Attack of the giant viruses
Scientists have discovered a giant 30 000 year old virus still alive under the permafrost. As the world warms, others will be uncovered. Could such an ancient virus wipe out the human race? In this activity, learn how to interrogate sources to separate science fact from fiction.
- Apply knowledge of microorganisms to check the facts in a newspaper report.
- Evaluate how trustworthy scientific reports are in the media.
Blueprint curriculum link
- Unit: Cells
- Concept: Cell structure: Cells are the smallest elements of life that are alive. They have parts that play different roles in life functions
- Skills: Read: Identify bias
- Learning stage: Analyse
- Teachers guide
- PowerPoint file
The activity is delivered as a zip file. After you checkout, you will be sent an email with the link to download it.
The news story from the starter.
Another version of the news story from the starter which gives a more realistic viewpoint of what happened.
BBC news story about the giant virus
I downloaded this activity this morning and used it this afternoon! It worked really well to capture the attention of my rather passive lower set Yr10. The post-it note activity, identifying level of concern, worked very well. I only had one colour available but I found that worked better because there was no obvious difference between the groups. This itself triggered a conversation within the class, as one pair questioned another as to why they weren’t concerned. As the post-it notes went up they split easily in to two separate groups. I was then able to question the students with the most extreme responses in both directions to get them to explain their responses. One student commented that they could have been reading different stories! At this point I explained that they were the same story but in different papers.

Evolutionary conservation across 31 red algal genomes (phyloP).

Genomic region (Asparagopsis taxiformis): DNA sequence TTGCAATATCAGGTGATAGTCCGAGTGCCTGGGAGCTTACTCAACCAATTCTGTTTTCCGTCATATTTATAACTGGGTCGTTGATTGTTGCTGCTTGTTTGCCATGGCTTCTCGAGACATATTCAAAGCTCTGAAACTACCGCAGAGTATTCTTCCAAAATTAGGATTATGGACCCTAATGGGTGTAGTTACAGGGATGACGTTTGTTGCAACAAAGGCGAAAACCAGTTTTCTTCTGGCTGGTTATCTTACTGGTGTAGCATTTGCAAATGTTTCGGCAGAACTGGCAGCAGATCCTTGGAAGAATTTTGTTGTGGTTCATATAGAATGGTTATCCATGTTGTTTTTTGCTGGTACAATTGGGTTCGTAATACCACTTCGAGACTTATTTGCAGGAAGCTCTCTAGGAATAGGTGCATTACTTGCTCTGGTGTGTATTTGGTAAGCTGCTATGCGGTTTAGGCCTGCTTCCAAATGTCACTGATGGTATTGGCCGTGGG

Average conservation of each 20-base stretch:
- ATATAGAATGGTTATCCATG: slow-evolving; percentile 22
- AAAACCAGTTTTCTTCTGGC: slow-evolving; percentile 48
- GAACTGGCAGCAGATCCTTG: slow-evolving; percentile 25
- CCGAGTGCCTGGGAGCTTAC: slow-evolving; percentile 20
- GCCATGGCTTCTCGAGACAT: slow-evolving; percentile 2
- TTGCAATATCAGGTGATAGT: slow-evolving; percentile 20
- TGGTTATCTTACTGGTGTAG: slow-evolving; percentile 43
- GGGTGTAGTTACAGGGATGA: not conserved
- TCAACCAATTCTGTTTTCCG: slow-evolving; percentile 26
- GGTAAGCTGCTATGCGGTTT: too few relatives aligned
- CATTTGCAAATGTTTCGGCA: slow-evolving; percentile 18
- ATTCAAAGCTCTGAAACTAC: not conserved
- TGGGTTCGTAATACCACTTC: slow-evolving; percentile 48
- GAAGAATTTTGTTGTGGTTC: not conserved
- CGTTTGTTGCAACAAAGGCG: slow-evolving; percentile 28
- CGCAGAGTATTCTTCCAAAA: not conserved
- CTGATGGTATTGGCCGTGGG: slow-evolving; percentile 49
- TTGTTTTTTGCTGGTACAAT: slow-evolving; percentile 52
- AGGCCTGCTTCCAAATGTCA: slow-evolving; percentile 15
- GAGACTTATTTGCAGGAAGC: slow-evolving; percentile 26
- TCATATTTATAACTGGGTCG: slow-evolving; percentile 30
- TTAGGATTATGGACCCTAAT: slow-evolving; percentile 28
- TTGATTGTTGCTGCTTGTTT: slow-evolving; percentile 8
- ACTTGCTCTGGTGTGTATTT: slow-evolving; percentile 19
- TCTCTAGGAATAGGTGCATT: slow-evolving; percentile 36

As always you need to run a lesson through in order to stop the pitfalls. I printed the ‘newspaper’ articles in colour on thin card thinking I could reuse them, which I will be able to do. However I wish I had done them as consumables because it would have been really helpful for the students to use highlighters on their own copies to identify words or phrases new to them. I was surprised to find that some of them didn’t know the word ‘ancient’. Overall an enjoyable lesson and I will definitely use it again.